What is needed are integrity protection systems and methods that avoid the drawbacks described in the foregoing. The system and method should increase the cost of static and dynamic tampering attacks, be based on tractable principles that can be validated by a security auditor, be resistant to real-world attacks, and be based on sound cryptographic principles. The system and method should also be lightweight, in that it should have low performance overhead and a small memory footprint. The system and method should also permit a fine-tunable percentage and location of automatically generated integrity protection code, permit full manual control of integrity protection targets and the location of the verification code, and should permit automatic or custom detection responses. The system and method should also be compatible with standard code signing and verification methods and not require frozen/finalized binary representations. The system and method should also support a diverse range of use cases, including an “easy mode” which emphasizes minimization of impact to existing processes, a “normal mode” which is for typical use-cases with reasonable expectations of security, and a “secure mode” for implementations where security is the primary motivation. The system and method should use formats that provide future-proofing against changes to key sizes and cryptographic schemes, such as X.509. The system and method should provide broad platform compatibility, including x86 Linux (32 and 64 bit), x86 Mac OS X (32 and 64 bit), x86 Windows (32 and 64 bit), native-client PNaCl 32-bit, ARM iOS 32-bit, and ARM Android 32-bit. The system and method should also offer broad toolchain compatibility, including compatibility with Microsoft CL, Microsoft Visual Studio IDE, Clang, Apple Xcode IDE, GNU GCC, Android Studio IDE, Android NDK, Android SDK, and Google PNaCl.
SUMMARY
To address the requirements described above, this document discloses a system and method for generating a dynamically verifiable application executable having a plurality of functions. In one embodiment, the method comprises at build time: prepending a random prefix to at least a subset of the plurality of functions ƒ of a binary of the application, generating a check function for each function of the at least a subset of the plurality of functions, injecting each of the generated check functions into random locations in the binary of the application, generating a jump table J, and injecting a call to the jump table. The jump table Jhas, for each function in the subset of the plurality of functions, a mapping between the respective function and the generated check function, wherein the mapping between the respective function and generated check function is associated with a randomly generated identifier o and is randomly injected into the jump table J.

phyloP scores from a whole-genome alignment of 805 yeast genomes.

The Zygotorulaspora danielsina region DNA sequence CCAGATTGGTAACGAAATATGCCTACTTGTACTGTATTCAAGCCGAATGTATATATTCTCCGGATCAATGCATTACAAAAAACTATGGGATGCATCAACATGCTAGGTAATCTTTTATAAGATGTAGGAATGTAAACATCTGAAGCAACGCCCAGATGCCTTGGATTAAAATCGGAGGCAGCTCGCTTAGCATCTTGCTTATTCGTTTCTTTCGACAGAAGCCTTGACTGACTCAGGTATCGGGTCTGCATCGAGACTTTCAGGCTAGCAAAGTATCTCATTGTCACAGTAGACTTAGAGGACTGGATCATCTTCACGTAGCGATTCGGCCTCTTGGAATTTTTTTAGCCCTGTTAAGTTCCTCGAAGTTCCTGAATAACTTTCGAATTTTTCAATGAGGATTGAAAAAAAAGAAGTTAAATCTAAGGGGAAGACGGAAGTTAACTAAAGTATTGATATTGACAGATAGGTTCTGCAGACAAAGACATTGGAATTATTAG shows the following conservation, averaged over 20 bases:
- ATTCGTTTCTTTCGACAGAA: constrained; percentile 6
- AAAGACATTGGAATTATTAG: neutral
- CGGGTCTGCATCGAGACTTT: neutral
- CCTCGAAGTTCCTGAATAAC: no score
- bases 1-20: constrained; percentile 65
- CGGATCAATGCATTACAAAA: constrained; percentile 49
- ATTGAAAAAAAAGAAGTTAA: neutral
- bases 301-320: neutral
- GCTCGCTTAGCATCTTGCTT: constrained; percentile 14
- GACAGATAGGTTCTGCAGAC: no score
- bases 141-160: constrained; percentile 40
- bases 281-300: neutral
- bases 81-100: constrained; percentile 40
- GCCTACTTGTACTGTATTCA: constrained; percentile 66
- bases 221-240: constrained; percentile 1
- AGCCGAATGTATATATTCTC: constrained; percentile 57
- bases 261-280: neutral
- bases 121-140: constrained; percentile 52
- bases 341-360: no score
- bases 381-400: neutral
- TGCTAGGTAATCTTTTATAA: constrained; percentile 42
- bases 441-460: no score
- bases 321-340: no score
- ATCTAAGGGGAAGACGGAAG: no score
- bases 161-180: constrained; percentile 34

Another embodiment is evidenced by an apparatus having a processor and a communicatively coupled memory storing processor instructions for performing the foregoing operations.
The features, functions, and advantages that have been discussed can be achieved independently in various embodiments of the present invention or may be combined in yet other embodiments, further details of which can be seen with reference to the following description and drawings.
BRIEF DESCRIPTION OF THE DRAWINGS
Referring now to the drawings in which like reference numbers represent corresponding parts throughout:
FIG. 1 is a diagram illustrating hardware elements that may be used to build, link, activate, and run a protected executable;
FIG. 2 is a diagram illustrating dynamic executable verification (DEV) process and the generation of a dynamically verifiable application executable;
FIG. 3 is a diagram showing a table illustrating how DEV protection may be specified;
FIG. 4 is a diagram illustrating the application of DEV protection to a program having a plurality of functions or methods during compilation;
FIG. 5 is a diagram presenting exemplary method steps that can be used to generate a DEV protected application;
FIG. 6 is a diagram presenting a table of bootstrap routines, their usage and their associated operational mode values;
FIGS. 7A-7B are diagrams depicting a dynamic integrity protection generation algorithm;
FIGS. 8-10 depict different embodiments of how an executable may be activated post-linking;
FIG. 11 is a diagram illustrating an embodiment of dynamic integrity verification during runtime execution;
FIG. 12 is a diagram depicting a range of security levels that are attainable in different configurations according the mode and the trust level of the activation and runtime processes;
FIG. 13 is a diagram illustrating one embodiment of how DEV protection can be specified in command lines using the parameters described in FIG. 3;
FIG. 14 is a diagram illustrating one embodiment of DEV protection can be specified in the source code of an exemplary application that performs a decrypt operation; and
FIG. 15 illustrates an exemplary computer system that could be used to implement processing elements of the above disclosure.
DESCRIPTION
In the following description, reference is made to the accompanying drawings which form a part hereof, and which is shown, by way of illustration, several embodiments. It is understood that other embodiments may be utilized and structural changes may be made without departing from the scope of the present disclosure.
Overview